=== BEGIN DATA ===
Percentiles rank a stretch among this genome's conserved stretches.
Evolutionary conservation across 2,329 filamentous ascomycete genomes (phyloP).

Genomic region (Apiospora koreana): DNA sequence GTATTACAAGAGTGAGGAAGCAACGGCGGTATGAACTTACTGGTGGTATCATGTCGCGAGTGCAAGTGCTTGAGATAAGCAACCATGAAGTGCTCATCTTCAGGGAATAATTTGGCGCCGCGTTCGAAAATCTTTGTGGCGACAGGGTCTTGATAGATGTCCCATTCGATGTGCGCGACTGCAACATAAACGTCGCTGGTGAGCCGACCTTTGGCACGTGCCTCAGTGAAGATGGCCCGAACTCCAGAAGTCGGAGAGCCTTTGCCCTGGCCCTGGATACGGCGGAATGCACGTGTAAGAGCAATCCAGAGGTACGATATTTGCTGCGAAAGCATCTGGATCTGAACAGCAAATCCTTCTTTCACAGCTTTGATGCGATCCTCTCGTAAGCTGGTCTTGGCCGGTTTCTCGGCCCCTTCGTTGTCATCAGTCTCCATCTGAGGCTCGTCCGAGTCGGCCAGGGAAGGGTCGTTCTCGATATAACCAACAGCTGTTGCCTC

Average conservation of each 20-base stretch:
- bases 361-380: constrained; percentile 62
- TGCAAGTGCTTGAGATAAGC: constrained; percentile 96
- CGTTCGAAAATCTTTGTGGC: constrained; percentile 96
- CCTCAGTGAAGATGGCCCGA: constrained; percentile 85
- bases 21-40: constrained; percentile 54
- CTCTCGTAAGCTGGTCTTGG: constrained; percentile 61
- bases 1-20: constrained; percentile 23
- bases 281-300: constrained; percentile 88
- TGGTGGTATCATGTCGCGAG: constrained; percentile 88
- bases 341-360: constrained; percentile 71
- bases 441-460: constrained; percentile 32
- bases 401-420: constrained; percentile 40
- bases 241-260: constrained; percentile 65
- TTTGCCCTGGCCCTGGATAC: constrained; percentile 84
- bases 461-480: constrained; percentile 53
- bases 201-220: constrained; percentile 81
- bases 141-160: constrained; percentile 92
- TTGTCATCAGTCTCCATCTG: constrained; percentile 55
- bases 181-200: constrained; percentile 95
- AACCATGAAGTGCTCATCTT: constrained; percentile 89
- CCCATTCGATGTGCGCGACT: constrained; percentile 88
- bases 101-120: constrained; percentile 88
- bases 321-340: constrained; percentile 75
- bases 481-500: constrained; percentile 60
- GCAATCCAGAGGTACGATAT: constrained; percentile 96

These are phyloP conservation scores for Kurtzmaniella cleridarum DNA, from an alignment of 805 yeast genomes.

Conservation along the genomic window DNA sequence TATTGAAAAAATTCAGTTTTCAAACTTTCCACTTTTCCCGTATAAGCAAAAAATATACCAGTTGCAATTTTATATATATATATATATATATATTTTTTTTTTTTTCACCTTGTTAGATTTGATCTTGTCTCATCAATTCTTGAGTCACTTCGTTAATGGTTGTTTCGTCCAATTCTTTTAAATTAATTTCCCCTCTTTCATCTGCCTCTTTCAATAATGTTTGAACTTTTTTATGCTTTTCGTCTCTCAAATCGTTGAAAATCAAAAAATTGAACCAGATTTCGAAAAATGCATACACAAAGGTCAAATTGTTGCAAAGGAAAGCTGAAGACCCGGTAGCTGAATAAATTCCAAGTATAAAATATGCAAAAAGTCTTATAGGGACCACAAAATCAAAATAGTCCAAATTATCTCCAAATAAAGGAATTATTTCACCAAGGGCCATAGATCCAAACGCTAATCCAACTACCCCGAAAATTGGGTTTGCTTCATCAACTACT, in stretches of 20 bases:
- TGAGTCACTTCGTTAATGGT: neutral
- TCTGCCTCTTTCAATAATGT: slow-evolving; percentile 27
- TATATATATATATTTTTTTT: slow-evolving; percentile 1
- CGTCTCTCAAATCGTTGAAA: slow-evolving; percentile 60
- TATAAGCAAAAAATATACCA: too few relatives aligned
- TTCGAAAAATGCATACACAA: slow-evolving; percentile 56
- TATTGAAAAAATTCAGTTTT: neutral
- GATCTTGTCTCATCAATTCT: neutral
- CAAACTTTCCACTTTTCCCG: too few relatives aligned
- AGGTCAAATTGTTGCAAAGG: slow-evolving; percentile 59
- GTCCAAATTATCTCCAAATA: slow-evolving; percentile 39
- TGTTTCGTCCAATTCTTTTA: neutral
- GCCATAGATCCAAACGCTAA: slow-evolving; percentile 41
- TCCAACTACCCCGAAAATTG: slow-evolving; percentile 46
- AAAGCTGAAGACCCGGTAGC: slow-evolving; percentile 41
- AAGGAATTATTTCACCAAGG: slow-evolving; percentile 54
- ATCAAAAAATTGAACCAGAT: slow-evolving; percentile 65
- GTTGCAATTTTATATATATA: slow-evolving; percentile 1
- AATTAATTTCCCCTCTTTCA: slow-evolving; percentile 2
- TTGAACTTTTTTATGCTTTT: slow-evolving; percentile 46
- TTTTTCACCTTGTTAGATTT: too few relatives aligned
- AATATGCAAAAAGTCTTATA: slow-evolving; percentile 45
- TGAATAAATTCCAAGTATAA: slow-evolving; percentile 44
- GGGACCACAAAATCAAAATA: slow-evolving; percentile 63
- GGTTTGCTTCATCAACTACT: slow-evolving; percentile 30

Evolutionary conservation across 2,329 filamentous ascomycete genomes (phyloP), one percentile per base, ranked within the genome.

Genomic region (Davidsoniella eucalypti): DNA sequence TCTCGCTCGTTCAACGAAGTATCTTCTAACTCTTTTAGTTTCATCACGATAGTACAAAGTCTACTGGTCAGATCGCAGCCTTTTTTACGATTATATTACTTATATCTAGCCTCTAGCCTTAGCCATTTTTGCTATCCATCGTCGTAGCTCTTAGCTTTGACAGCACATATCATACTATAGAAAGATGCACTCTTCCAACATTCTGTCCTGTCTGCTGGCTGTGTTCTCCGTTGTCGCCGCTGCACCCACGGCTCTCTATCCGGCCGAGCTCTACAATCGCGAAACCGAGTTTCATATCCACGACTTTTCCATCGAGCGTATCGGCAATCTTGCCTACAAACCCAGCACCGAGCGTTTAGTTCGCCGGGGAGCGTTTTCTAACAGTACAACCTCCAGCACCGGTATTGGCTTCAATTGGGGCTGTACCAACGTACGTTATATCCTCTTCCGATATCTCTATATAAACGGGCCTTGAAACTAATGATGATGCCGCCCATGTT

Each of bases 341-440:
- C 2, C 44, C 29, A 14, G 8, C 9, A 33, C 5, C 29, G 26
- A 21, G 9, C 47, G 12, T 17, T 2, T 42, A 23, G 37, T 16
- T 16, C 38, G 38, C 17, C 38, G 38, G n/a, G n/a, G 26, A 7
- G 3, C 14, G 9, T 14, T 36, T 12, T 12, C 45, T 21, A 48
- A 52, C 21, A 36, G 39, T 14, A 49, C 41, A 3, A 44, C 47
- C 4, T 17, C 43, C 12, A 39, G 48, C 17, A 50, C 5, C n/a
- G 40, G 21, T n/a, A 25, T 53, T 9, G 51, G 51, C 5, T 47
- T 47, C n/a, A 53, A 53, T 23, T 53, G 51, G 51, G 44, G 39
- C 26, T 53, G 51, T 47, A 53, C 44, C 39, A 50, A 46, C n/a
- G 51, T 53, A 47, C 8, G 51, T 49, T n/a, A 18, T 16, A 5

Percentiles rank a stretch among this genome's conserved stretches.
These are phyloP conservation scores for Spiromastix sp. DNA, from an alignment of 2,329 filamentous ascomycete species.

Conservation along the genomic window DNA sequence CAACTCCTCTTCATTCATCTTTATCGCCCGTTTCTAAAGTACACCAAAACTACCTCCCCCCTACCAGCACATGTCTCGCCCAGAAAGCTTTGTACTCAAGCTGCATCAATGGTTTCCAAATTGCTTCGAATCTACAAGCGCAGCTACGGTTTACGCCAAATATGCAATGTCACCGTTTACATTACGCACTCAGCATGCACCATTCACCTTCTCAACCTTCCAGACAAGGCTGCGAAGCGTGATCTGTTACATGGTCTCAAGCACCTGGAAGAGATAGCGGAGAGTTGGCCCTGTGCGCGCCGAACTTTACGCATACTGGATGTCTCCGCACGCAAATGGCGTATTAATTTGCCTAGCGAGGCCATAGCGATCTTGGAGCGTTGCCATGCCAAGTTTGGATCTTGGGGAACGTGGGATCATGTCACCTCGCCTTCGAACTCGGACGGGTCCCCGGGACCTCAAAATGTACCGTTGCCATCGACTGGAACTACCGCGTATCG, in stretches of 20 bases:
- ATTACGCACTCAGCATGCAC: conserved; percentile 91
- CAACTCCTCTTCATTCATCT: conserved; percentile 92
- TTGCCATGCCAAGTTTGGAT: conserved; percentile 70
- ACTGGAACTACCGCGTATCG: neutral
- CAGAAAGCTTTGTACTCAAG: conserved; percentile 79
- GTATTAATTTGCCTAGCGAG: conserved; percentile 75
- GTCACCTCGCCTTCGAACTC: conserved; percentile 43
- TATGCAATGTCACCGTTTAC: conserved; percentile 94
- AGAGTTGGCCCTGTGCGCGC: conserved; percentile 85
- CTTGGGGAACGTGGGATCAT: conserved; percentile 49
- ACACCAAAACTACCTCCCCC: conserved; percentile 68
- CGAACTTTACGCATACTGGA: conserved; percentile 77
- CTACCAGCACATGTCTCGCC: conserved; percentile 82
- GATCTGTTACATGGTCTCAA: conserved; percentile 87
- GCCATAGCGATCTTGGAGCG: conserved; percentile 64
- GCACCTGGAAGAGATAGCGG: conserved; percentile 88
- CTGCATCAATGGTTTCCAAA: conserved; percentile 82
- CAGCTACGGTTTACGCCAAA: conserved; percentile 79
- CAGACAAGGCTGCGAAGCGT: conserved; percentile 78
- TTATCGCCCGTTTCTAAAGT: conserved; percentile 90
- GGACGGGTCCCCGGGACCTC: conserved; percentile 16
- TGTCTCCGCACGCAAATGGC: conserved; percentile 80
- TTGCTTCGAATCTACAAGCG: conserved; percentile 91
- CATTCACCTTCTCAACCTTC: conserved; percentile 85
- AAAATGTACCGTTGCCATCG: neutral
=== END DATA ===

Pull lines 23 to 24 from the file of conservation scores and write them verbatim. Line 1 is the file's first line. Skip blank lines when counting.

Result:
- bases 181-200: constrained; percentile 95
- AACCATGAAGTGCTCATCTT: constrained; percentile 89